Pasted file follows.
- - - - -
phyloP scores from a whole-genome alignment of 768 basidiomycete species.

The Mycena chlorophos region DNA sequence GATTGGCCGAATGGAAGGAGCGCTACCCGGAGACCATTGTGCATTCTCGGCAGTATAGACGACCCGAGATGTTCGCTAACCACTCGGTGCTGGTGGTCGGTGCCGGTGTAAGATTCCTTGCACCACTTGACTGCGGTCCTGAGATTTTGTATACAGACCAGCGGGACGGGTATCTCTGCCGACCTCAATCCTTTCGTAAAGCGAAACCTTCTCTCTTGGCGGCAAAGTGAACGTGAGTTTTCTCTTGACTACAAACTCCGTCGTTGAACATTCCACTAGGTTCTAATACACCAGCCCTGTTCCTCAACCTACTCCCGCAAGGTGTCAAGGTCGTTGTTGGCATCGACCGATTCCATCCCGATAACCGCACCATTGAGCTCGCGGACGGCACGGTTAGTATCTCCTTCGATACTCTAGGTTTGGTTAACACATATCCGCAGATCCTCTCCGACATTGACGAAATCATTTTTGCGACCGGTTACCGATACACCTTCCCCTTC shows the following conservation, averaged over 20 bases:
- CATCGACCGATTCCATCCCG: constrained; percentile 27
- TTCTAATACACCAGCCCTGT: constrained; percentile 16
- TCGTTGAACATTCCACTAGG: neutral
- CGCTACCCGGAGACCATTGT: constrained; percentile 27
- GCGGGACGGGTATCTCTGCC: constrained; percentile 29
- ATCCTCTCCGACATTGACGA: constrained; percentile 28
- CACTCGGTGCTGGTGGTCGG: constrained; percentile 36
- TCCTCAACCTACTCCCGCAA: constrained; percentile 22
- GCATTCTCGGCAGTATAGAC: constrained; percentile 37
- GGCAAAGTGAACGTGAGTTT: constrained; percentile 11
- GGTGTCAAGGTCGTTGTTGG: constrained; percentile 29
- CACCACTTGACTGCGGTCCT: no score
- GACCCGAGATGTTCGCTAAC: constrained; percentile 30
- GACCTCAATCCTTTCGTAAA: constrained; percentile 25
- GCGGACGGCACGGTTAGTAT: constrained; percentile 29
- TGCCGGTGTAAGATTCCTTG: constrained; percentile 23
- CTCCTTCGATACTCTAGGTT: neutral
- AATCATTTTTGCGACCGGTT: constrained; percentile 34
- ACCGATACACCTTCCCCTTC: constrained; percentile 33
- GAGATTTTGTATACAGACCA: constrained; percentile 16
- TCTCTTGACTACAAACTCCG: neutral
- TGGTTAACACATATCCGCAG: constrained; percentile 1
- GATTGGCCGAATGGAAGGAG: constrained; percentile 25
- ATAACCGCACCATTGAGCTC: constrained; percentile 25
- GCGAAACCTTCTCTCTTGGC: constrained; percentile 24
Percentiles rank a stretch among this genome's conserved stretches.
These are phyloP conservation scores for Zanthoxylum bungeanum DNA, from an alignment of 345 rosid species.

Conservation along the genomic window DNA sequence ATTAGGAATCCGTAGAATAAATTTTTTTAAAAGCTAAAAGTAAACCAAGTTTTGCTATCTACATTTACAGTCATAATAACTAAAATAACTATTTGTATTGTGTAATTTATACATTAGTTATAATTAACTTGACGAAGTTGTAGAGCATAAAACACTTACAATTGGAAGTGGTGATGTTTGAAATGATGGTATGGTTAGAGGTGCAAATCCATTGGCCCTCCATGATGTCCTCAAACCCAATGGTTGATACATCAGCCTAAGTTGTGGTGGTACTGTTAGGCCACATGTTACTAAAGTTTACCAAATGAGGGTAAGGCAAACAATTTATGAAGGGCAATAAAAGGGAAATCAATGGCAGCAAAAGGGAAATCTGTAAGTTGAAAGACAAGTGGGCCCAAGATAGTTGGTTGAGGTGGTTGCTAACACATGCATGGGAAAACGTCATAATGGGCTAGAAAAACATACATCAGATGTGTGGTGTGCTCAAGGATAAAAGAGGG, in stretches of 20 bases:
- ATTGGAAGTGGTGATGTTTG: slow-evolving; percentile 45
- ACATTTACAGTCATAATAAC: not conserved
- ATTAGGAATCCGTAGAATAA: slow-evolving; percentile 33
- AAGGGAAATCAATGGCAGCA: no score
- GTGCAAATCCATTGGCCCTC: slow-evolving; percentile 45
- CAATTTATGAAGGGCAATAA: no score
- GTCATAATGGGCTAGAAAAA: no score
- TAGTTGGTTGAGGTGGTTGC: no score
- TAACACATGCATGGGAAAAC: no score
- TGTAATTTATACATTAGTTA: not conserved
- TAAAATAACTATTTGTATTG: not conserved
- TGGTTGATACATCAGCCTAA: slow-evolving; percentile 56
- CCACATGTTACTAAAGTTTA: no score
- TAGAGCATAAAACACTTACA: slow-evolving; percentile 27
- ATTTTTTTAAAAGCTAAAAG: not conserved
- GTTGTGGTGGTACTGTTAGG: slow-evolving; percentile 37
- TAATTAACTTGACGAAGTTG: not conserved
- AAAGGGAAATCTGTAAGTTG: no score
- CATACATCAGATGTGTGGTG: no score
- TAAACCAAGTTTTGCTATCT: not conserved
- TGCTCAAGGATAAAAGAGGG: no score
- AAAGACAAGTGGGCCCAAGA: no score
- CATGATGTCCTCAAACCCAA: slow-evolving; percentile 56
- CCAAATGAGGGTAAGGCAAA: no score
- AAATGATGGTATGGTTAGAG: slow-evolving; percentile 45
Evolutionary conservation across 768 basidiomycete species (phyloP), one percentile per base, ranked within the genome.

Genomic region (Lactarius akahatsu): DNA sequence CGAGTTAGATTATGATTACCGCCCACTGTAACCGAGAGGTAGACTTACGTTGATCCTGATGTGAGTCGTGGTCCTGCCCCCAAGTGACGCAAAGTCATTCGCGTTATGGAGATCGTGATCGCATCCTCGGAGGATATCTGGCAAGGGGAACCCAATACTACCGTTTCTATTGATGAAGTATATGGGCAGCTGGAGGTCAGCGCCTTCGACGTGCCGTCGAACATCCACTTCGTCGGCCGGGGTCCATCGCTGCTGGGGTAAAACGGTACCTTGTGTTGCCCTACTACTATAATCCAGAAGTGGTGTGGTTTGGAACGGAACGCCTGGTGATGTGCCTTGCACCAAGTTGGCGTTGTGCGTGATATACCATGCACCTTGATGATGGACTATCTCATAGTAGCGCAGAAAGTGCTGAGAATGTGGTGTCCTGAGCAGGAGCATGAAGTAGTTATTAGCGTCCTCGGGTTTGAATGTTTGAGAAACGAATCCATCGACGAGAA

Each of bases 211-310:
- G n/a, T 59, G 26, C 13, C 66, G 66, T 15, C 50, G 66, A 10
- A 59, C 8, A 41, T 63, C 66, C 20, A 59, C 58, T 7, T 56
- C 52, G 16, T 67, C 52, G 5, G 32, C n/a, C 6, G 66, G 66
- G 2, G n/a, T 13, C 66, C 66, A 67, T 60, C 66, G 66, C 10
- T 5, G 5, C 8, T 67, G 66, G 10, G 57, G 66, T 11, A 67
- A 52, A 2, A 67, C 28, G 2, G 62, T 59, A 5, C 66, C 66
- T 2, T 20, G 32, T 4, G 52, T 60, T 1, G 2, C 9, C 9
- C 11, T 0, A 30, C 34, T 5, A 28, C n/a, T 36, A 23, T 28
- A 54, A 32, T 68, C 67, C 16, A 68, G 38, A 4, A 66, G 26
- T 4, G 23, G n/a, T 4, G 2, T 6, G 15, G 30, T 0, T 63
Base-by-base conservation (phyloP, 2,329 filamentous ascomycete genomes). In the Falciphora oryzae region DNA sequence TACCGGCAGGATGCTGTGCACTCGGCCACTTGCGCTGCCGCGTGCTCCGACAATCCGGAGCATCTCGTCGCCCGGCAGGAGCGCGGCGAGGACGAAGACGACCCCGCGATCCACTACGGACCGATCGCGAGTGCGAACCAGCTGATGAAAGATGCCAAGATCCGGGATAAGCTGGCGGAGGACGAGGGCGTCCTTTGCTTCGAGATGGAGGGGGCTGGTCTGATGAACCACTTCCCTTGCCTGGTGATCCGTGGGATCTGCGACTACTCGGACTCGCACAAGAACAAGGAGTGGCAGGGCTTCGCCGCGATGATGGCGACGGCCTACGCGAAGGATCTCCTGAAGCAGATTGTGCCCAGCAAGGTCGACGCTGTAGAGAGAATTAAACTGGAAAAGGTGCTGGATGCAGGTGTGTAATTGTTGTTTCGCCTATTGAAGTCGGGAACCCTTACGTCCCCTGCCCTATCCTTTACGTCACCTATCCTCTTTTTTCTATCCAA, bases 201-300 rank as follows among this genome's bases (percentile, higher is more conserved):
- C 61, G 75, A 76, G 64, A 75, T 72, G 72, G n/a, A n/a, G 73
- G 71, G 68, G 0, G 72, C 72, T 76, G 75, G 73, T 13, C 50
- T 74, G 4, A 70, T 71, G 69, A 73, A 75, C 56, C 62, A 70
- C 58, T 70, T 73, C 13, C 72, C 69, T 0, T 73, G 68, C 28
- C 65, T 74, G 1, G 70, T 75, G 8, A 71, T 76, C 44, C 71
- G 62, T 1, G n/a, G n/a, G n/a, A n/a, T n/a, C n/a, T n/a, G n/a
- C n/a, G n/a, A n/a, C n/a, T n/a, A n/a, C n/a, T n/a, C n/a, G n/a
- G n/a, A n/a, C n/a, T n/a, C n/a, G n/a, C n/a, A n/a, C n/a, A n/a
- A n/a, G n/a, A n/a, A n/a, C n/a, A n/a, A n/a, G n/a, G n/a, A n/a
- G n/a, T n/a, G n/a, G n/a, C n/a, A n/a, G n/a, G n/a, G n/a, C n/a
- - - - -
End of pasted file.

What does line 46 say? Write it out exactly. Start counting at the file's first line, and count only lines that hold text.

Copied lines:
- GTTGTGGTGGTACTGTTAGG: slow-evolving; percentile 37